“These big fish are more fun. Carrying it, you feel the weight, and from the moment the knife cuts into the flesh,” he says. “One of the things I love about golden tile is that it has a subtle flavor of lobster and crab.  Cooked perfectly, you really get a nice flavor of shellfish.”

Saul explains that when breaking down these big guys, you need to know where to enter and be precise, following the cuts to get the most yield.  He uses three knives — a fillet knife, which is more fragile and has two different blades for a cleaner cut.  Then there’s the chef’s knife to get at the bones. A pairing knife goes around tighter places like the neck.

Chef Saul and Sous Randy showing off their mutton snappers from George a couple days ago.

Sous Randy (left) and Chef Saul (right) showing off their mutton snappers from George a couple days ago. Today we will trade peach for speckled golden.

Because of the challenges of this fishery, especially how long the fish are out of the water compared to shallow dayboat catch, George is careful who he works with despite what would seem to be a task only for the most seasoned, simpatico professionals.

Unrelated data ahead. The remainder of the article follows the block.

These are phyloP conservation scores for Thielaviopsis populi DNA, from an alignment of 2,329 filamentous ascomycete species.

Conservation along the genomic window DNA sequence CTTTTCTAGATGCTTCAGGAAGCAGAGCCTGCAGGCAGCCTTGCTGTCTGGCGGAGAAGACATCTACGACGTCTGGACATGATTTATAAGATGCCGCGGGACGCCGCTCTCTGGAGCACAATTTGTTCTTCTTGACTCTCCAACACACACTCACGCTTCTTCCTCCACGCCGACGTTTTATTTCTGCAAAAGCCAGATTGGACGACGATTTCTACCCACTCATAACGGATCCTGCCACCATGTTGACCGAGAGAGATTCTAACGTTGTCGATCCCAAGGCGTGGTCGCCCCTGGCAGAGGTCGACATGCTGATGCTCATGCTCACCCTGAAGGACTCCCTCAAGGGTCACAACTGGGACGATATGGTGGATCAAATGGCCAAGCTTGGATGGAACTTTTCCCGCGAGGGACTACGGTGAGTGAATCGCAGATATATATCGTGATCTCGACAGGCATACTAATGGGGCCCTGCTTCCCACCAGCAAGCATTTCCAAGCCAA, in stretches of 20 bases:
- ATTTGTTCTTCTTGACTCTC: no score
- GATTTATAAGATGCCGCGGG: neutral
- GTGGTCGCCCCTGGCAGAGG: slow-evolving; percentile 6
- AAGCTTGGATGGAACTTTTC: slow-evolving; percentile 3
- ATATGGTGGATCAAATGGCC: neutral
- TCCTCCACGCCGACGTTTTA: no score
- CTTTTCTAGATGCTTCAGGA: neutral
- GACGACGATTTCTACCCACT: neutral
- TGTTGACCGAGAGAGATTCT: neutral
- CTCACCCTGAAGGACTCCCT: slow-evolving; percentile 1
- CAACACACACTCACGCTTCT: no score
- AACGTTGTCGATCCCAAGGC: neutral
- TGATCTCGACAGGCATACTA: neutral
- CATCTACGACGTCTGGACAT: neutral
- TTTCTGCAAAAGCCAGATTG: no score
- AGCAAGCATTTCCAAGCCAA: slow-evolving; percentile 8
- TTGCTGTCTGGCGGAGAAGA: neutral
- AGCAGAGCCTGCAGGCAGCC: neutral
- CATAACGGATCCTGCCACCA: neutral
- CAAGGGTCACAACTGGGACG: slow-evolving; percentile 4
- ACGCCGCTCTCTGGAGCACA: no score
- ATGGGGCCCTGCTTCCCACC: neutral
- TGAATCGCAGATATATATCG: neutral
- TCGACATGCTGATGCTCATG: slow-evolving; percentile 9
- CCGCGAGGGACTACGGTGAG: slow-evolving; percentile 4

Size and quality are top priority. First, you’ll want to put the fish into a chill brine, which is basically what it sounds like – a slushy mix of salt water and ice which really drops the temperature quick – and then on ice. And you must bring to shore as quickly as possible, not camp out for more yield when it compromises the catch.

“You have to stick to your guns, when some customers want fish that just isn’t available from sources you trust,” he reflects. “That’s how my business started. I can only work on small scale, because you’ll get old fish, and it’s going to hurt. I don’t want to get any bigger. You have to be willing to say it’s not available. Everyone wants the fish, but there’s only so much and we can’t just be like everyone else. When grouper season closed it was like disbelief. It’s like take it off your damn menu already! Take what’s available, the best product. Be flexible.”